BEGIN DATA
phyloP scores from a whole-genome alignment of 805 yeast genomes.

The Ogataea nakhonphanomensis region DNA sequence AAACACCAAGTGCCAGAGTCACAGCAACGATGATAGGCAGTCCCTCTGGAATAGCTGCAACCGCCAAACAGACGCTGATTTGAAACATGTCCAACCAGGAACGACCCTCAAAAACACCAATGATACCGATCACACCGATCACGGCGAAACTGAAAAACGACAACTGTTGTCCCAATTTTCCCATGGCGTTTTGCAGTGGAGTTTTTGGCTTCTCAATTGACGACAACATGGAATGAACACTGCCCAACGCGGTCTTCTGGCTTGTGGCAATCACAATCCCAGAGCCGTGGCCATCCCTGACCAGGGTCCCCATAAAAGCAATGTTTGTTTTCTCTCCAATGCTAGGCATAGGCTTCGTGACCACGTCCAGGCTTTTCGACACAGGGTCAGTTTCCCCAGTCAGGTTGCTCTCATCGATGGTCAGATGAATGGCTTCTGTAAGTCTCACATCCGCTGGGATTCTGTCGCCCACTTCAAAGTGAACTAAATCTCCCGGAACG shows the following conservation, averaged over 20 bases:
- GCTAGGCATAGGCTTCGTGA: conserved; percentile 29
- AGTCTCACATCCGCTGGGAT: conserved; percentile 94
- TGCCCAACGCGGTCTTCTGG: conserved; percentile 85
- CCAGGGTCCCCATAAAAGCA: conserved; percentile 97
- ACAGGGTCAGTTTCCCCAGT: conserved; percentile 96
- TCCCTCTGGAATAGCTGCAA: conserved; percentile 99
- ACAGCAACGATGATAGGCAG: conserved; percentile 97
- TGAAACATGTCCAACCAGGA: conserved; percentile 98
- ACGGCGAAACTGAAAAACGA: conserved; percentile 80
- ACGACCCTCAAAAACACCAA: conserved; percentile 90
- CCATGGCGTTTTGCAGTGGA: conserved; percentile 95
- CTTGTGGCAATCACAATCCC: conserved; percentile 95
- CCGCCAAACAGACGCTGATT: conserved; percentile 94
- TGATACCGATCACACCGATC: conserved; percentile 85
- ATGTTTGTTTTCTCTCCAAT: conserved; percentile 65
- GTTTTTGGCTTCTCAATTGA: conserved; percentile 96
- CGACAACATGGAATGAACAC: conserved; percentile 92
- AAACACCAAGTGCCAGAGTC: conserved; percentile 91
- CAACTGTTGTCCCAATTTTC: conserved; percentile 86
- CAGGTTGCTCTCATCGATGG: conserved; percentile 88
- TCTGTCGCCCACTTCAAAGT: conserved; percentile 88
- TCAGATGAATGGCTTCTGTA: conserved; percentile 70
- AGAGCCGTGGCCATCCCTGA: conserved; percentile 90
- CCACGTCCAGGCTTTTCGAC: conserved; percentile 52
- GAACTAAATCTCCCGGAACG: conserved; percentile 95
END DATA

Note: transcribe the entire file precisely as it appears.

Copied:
phyloP scores from a whole-genome alignment of 805 yeast genomes.

The Ogataea nakhonphanomensis region DNA sequence AAACACCAAGTGCCAGAGTCACAGCAACGATGATAGGCAGTCCCTCTGGAATAGCTGCAACCGCCAAACAGACGCTGATTTGAAACATGTCCAACCAGGAACGACCCTCAAAAACACCAATGATACCGATCACACCGATCACGGCGAAACTGAAAAACGACAACTGTTGTCCCAATTTTCCCATGGCGTTTTGCAGTGGAGTTTTTGGCTTCTCAATTGACGACAACATGGAATGAACACTGCCCAACGCGGTCTTCTGGCTTGTGGCAATCACAATCCCAGAGCCGTGGCCATCCCTGACCAGGGTCCCCATAAAAGCAATGTTTGTTTTCTCTCCAATGCTAGGCATAGGCTTCGTGACCACGTCCAGGCTTTTCGACACAGGGTCAGTTTCCCCAGTCAGGTTGCTCTCATCGATGGTCAGATGAATGGCTTCTGTAAGTCTCACATCCGCTGGGATTCTGTCGCCCACTTCAAAGTGAACTAAATCTCCCGGAACG shows the following conservation, averaged over 20 bases:
- GCTAGGCATAGGCTTCGTGA: conserved; percentile 29
- AGTCTCACATCCGCTGGGAT: conserved; percentile 94
- TGCCCAACGCGGTCTTCTGG: conserved; percentile 85
- CCAGGGTCCCCATAAAAGCA: conserved; percentile 97
- ACAGGGTCAGTTTCCCCAGT: conserved; percentile 96
- TCCCTCTGGAATAGCTGCAA: conserved; percentile 99
- ACAGCAACGATGATAGGCAG: conserved; percentile 97
- TGAAACATGTCCAACCAGGA: conserved; percentile 98
- ACGGCGAAACTGAAAAACGA: conserved; percentile 80
- ACGACCCTCAAAAACACCAA: conserved; percentile 90
- CCATGGCGTTTTGCAGTGGA: conserved; percentile 95
- CTTGTGGCAATCACAATCCC: conserved; percentile 95
- CCGCCAAACAGACGCTGATT: conserved; percentile 94
- TGATACCGATCACACCGATC: conserved; percentile 85
- ATGTTTGTTTTCTCTCCAAT: conserved; percentile 65
- GTTTTTGGCTTCTCAATTGA: conserved; percentile 96
- CGACAACATGGAATGAACAC: conserved; percentile 92
- AAACACCAAGTGCCAGAGTC: conserved; percentile 91
- CAACTGTTGTCCCAATTTTC: conserved; percentile 86
- CAGGTTGCTCTCATCGATGG: conserved; percentile 88
- TCTGTCGCCCACTTCAAAGT: conserved; percentile 88
- TCAGATGAATGGCTTCTGTA: conserved; percentile 70
- AGAGCCGTGGCCATCCCTGA: conserved; percentile 90
- CCACGTCCAGGCTTTTCGAC: conserved; percentile 52
- GAACTAAATCTCCCGGAACG: conserved; percentile 95